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[fuh-ree-nuh] /fəˈri nə/
flour or meal made from cereal grains and cooked as cereal, used in puddings, soups, etc.
Chiefly British. starch, especially potato starch.
Origin of farina
1350-1400; Middle English < Latin farīna meal, flour, equivalent to far emmer + -īna, feminine of -īnus -ine1 Unabridged
Based on the Random House Dictionary, © Random House, Inc. 2018.
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Examples from the Web for farina
Contemporary Examples
Historical Examples
  • Starch is made from it both for the laundry and for the manufacture of farina, dextrin, etc.


    Benjamin Taylor
  • There was a sort of porringer of farina, and some cakes of the same substance.

    The Three Midshipmen W.H.G. Kingston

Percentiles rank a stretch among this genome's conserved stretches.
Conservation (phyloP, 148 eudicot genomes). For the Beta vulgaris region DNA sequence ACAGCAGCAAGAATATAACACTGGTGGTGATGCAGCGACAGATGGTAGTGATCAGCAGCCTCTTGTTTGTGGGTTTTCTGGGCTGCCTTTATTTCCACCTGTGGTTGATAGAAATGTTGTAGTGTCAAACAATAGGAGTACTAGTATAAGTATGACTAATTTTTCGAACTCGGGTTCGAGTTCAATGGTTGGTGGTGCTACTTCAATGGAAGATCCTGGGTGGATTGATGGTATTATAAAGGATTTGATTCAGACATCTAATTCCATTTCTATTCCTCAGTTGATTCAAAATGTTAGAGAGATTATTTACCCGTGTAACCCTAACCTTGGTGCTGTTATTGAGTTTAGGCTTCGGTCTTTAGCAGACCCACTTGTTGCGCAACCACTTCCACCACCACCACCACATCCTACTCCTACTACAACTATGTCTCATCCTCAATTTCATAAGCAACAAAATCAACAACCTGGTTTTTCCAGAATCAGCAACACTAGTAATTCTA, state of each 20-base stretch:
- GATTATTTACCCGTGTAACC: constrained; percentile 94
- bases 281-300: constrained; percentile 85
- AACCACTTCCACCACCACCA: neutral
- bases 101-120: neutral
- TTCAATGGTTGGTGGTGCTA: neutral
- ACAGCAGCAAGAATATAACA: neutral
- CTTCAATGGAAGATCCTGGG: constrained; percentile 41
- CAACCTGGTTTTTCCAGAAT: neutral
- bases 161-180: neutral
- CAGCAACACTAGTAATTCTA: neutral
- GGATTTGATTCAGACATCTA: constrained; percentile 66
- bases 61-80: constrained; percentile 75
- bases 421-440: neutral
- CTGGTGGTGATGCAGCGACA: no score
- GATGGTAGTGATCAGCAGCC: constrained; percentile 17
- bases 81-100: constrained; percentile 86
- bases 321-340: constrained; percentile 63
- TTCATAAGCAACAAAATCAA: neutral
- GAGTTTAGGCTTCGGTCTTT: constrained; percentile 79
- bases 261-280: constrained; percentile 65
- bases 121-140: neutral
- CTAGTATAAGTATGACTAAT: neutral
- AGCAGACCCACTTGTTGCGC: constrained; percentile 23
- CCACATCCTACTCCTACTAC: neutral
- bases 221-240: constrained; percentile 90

• Mrs. Davitt will like to talk a while, and to know that I have not forgotten her and her farina.

    Flint Maud Wilder Goodwin
  • farina's eyes yearned to her once, and then he rose and joined in the pleasantry.

  • farina bowed, as to thank him deeply for the rules of the Club. '

  • He had lost a splendid opportunity, and farina had seized it.

British Dictionary definitions for farina


flour or meal made from any kind of cereal grain
(mainly Brit) starch, esp prepared from potato flour
Word Origin
C18: from Latin fār spelt, coarse meal
Collins English Dictionary - Complete & Unabridged 2012 Digital Edition
© William Collins Sons & Co. Ltd. 1979, 1986 © HarperCollins
Publishers 1998, 2000, 2003, 2005, 2006, 2007, 2009, 2012
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Word Origin and History for farina

1707, from Latin farina "ground wheat, flour, meal," from far (genitive farris) "grits, spelt, a kind of grain" (see barley).

Online Etymology Dictionary, © 2010 Douglas Harper
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